The "Campaign to Stop Killer Robots" was launched in London in 2013
21 August 2017: Elon Musk is leading demands for a global ban on killer robots, warning technological advances could revolutionise warfare and create new "weapons of terror" that target innocent people.
The CEO of Tesla and SpaceX joined more than 100 robotics and artificial intelligence entrepreneurs in signing a letter to the United Nations calling for action to prevent the development of autonomous weapons.
"Lethal autonomous weapons threaten to become the third revolution in warfare," warned the statement signed by 116 tech luminaries, also including Mustafa Suleyman, cofounder of Google's DeepMind.
Once developed, they will permit armed conflict to be fought at a scale greater than ever, and at timescales faster than humans can comprehend," the letter read.
The innovators also highlighted the danger that the technology could fall into the wrong hands.
"These can be weapons of terror, weapons that despots and terrorists use against innocent populations, and weapons hacked to behave in undesirable ways," the letter read.
We do not have long to act. Once this Pandora's box is opened, it will be hard to close."
Both Musk and British astrophysicist Stephen Hawking have regularly warned of the dangers of artificial intelligence.
The renewed plea on autonomous weapons was released as the International Joint Conference on Artificial Intelligence in Melbourne got underway Monday, with a record 2,000 of the world's top AI and robotics experts taking part, organisers said.
One expert said autonomous weapons could make war more likely.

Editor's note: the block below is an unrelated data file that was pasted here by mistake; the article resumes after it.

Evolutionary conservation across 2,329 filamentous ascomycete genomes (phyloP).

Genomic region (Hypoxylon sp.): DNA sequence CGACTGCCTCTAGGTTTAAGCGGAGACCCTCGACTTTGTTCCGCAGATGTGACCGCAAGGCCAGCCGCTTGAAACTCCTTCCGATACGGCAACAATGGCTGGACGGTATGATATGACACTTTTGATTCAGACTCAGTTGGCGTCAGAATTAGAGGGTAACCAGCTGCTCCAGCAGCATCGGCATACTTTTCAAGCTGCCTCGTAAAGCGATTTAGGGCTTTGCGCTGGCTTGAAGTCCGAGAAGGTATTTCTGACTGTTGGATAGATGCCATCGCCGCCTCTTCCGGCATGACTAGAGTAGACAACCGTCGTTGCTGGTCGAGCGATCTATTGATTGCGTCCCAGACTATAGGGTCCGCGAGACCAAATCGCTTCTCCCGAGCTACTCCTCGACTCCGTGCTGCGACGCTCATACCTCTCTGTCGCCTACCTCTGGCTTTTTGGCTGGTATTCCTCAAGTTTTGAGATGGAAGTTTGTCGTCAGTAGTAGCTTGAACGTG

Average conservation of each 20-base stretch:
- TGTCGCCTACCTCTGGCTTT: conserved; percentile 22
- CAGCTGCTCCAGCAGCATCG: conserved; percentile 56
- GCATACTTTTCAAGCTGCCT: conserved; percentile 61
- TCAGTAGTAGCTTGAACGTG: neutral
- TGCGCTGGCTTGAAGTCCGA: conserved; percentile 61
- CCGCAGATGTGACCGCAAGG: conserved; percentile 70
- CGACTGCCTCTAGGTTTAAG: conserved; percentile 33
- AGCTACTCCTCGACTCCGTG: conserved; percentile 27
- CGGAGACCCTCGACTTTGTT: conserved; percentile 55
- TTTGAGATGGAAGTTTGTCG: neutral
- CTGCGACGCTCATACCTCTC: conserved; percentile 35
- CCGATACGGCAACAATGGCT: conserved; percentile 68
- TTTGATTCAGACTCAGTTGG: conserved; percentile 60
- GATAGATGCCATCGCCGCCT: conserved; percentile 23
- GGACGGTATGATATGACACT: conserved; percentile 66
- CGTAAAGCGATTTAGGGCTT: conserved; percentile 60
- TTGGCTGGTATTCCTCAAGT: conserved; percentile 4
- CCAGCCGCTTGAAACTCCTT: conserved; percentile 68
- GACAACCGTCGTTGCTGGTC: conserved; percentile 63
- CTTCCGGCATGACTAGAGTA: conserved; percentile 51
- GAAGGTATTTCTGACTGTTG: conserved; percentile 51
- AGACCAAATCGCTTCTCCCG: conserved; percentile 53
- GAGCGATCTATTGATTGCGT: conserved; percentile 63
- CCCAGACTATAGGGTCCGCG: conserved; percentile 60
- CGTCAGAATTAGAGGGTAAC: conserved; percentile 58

"Today the potential loss of human life is a deterrent for conflict initiation and escalation, but when the main casualties are robots, the disincentives change dramatically and the likelihood of conflict increases," Professor Mary-Anne Williams of the University of Technology Sydney.
She warned a killer robot ban may be disregarded by some nations but would stop "countries such as Australia from developing defensive killer robots, thereby being vulnerable to other countries and groups that ignore the ban".
Another expert said decision made today would help shape the "futures we want".
"Nearly every technology can be used for good and bad, and artificial intelligence is no different," said Professor Toby Walsh of the University of New South Wales.
Organisers said the conference, which concludes on Friday, has attracted a record number of participants from China, reflecting a push by Beijing to become a leading player in the field.
A key focus of the event will be looking at the challenges of developing fully autonomous AI systems, programme chair Carles Sierra of the Spanish National Research Council said.
A UN group on autonomous weapons had been due to meet Monday but the gathering was postponed until November, according to the group's website.
In 2015, thousands of researchers and personalities launched an appeal to ban autonomous weapons.